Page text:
There have been reports that the iPhone 3G was sporting a third sensor on the face of the phone. Well the details have come out and it's a...second proximity sensor! Yep, no front-facing camera, just another feature we already had.
I assume you are a little disappointed in the news, but for what it's worth, the second proximity sensor will provide better accuracy compared to the original iPhone's one proximity sensor get up. It's supposed to improve the iPhone's face proximity detection and well 2 is better than 1 right?
You know what the iPhone popularized? Not just iCloning. Not just multi-touch. Not just visual voicemail. What I’m talking about is watching video on your mobile device. Youtube was integrated into the iPhone from the beginning and well, most other mobile users were jealous.
But the iPhone has so much more video potential than just Youtube. As popular as Youtube is, there are other video sites out there. Take the webapp PocketVidz for example, they have thousands of videos available for your iPhone, sized and optimized for your viewing pleasure. What is the selection like? Should you try it out?
We mentioned yesterday that the Canadian Government was poised to bring down the DMCA hammer on us humble citizens, handing the reins of power more overtly than ever to Big Media and Big Telco.
Not so, says the Government, listing off ways in which their new bill is mildly less offensive than it's American progenitor, but I'm struck by what they don't mention. Will cell phone unlocking, including iPhone 3G unlocking, be made illegal? And what about DVD ripping? Can I not take a movie I pay money for and put it into iTunes so I can watch it on my new iPhone 3G? And why, to balance the rights you're stripping from Canadians, have you not long ago introduced a bill to prevent GSM monopolies in the telco industry from charging Canadians among the highest prices in the world for data?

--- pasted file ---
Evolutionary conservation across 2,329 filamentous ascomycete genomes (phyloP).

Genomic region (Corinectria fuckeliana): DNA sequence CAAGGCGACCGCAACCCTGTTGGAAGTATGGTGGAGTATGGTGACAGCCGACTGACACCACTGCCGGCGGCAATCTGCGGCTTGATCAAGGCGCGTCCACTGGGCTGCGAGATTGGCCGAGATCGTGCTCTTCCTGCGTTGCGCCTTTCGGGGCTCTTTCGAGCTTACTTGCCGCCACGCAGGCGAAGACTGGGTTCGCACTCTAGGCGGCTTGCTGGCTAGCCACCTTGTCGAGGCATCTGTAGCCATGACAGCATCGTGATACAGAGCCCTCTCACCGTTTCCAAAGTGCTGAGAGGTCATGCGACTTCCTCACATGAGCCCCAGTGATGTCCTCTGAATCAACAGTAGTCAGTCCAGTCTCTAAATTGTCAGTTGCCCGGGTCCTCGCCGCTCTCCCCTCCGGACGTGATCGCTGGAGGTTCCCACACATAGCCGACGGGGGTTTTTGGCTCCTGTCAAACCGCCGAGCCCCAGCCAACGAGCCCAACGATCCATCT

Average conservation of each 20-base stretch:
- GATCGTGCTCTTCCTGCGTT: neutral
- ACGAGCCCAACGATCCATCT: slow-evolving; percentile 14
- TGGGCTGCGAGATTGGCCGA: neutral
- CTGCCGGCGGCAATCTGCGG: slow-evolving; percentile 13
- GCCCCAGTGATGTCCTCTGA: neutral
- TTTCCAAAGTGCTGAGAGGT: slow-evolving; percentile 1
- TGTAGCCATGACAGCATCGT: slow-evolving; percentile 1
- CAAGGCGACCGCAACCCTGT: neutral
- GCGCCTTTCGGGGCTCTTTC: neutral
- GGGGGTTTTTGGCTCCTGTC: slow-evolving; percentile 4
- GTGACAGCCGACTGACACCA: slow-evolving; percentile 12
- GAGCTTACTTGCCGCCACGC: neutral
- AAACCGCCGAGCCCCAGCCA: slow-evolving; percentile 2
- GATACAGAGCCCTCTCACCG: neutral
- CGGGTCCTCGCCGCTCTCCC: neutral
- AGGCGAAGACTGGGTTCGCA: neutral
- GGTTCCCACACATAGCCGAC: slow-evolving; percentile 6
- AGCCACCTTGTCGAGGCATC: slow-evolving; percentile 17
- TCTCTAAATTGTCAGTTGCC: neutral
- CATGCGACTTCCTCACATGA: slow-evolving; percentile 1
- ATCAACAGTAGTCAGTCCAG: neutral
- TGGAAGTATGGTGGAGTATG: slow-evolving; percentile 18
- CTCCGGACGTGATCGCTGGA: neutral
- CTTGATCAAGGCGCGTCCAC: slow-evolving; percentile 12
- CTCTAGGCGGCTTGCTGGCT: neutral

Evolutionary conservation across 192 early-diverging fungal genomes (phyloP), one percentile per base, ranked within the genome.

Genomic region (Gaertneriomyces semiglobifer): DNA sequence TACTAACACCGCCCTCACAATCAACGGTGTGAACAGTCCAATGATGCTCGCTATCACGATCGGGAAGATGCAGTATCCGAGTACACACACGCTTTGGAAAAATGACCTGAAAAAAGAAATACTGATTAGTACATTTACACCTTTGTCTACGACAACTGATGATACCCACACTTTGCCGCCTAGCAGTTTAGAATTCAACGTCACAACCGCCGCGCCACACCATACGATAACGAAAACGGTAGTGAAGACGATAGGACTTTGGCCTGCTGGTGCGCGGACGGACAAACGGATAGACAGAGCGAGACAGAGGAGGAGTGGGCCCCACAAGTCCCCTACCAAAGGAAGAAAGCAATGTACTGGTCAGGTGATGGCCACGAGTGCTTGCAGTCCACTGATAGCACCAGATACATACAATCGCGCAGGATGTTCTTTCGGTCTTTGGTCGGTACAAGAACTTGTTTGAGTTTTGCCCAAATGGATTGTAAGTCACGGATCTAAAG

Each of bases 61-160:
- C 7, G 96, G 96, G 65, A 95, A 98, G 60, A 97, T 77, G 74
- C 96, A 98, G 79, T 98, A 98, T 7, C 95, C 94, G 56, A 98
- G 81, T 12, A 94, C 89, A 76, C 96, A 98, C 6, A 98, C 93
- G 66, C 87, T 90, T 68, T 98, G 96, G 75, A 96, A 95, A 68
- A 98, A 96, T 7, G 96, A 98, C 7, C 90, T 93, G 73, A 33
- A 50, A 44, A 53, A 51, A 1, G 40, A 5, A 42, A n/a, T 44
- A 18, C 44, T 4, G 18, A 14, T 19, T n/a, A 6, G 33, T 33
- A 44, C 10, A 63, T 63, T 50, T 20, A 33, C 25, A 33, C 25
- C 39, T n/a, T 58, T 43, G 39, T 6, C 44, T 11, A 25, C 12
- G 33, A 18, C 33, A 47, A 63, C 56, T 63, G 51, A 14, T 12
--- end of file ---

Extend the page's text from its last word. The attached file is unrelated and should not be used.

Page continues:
How about that?
(Read on for the full text of the Canadian Government's preemptive email blast)
Time. There's never enough of it, we're always running out of it, we can't make more of it, and we spend loads of cash on devices to help us manage it. How often do you use your iPhone to help you manage your time better? Sure, there's a calendar. But what about the Clock app? How often do you use it to set alarms? What about the stopwatch -- only good for timing your running or swimming laps?
Speaking of time -- it's time for this week's Tip, so take a little of your time now and read on about using your iPhone Clock!
Safari on the iPhone is the best mobile internet experience in today’s market bar none. It is as much intuitive as it is pretty which makes for a superb user interface and browsing experience. But one complaint I had with Safari was the lack of quick search tools. If you ever used Sogudi or Saft on the desktop Safari, you know that it makes Safari an even more powerful web browser.
WebSearch on the iPhone comes from a similar mold. Because in Safari the default search engine is Google (you can also switch to Yahoo! in the settings) it kind of limits the specific searches you might need. Especially considering the slow pace of EDGE, quick searches in the wild can often be cumbersome. Well with WebSearch you are allowed quick easy access to the searches you want. How does it perform?
Read on for the rest of the review! (and remember you'll need a jailbroken iPhone!)